However, if you manually move an interpreter and its environment using the file system, Visual Studio won't know the new location. For more information, see Move an interpreter.
Types of environments
Visual Studio can work with global, virtual, and conda environments.
Each Python installation (for example, Python 2.7, Python 3.6, Python 3.7, Anaconda 4.4.0, etc., see Install Python interpreters) maintains its own global environment. Each environment is composed of the specific Python interpreter, its standard library, a set of pre-installed packages, and any additional packages you install while that environment is activated. Installing a package into a global environment makes it available to all projects using that environment. If the environment is located in a protected area of the file system (within c:\program files, for example), then installing packages requires administrator privileges.
Global environments are available to all projects on the computer. In Visual Studio, you select one global environment as the default, which is used for all projects unless you specifically choose a different one for a project. For more information, see Select an environment for a project.
Although working in a global environment is an easy way to get started, that environment will, over time, become cluttered with many different packages that you've installed for different projects. Such clutter makes it difficult to thoroughly test an application against a specific set of packages with known versions, which is exactly the kind of environment you'd set up on a build server or web server. Conflicts can also occur when two projects require incompatible packages or different versions of the same package.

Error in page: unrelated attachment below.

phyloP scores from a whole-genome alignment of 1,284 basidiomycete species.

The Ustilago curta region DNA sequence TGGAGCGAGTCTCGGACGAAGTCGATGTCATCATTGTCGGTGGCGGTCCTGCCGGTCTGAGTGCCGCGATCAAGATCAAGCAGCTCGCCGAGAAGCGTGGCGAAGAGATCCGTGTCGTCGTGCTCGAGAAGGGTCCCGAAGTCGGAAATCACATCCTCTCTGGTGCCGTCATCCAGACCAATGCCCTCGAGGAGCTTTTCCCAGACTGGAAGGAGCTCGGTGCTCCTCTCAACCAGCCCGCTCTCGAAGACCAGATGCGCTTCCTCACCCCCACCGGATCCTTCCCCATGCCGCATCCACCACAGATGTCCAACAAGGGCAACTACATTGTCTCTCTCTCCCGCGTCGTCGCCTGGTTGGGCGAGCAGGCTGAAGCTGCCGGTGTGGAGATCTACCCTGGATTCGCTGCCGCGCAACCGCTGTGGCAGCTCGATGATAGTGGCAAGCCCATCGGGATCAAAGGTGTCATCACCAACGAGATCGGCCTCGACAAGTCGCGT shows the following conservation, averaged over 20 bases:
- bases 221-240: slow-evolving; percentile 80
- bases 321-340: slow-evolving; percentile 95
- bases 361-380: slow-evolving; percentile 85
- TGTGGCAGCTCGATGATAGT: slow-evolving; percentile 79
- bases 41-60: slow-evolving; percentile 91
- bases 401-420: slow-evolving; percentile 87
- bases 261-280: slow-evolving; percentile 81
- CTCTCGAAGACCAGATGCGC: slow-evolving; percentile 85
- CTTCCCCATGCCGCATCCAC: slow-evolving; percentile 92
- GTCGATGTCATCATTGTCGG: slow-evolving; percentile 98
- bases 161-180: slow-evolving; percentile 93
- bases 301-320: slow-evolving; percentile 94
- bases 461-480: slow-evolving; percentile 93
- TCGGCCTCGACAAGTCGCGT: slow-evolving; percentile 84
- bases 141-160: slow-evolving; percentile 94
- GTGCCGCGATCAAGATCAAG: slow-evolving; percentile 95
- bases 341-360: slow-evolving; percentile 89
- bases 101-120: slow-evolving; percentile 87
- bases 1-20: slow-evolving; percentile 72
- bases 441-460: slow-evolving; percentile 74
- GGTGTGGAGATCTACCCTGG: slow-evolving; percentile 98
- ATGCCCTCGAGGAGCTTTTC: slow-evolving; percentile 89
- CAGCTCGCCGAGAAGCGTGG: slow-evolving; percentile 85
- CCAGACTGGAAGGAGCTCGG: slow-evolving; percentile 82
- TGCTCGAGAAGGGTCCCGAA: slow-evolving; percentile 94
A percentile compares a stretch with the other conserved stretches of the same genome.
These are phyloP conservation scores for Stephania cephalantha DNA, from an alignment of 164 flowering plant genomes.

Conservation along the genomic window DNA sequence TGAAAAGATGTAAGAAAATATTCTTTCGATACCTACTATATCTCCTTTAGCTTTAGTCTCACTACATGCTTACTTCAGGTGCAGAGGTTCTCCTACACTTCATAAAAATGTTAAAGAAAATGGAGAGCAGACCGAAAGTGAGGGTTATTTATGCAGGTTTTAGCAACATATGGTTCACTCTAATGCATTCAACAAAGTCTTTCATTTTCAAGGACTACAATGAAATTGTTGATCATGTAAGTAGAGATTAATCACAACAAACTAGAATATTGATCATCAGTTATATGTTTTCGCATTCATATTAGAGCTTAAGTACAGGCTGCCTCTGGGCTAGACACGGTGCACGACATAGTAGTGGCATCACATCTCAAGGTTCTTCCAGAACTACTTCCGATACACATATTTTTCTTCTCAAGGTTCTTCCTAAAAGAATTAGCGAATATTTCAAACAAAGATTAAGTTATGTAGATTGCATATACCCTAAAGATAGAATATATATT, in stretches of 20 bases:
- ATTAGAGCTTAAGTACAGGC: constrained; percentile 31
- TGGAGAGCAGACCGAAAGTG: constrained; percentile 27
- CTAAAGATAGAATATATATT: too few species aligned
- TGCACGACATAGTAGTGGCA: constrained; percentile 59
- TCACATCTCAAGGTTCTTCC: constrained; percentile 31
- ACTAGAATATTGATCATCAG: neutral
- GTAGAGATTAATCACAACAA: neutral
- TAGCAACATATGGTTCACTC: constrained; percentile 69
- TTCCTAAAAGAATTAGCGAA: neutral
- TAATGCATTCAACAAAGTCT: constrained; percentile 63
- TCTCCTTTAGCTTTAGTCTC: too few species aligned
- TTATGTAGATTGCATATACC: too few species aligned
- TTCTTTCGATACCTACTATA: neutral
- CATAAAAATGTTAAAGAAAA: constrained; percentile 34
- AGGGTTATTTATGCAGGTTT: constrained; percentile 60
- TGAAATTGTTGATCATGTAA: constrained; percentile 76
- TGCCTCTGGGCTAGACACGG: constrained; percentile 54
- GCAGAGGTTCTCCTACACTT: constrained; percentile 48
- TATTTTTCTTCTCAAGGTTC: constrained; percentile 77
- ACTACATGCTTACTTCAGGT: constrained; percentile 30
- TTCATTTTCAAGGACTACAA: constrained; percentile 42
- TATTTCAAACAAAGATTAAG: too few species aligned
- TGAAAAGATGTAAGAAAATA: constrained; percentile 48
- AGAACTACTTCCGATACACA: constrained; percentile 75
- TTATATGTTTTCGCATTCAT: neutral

For this reason, developers often create a virtual environment for a project. A virtual environment is a subfolder in a project that contains a copy of a specific interpreter. When you activate the virtual environment, any packages you install are installed only in that environment's subfolder. When you then run a Python program within that environment, you know that it's running against only those specific packages.
Visual Studio provides direct support for creating a virtual environment for a project. For example, if you open a project that contains a requirements.txt, or create a project from a template that includes that file, Visual Studio prompts you to automatically create a virtual environment and install those dependencies.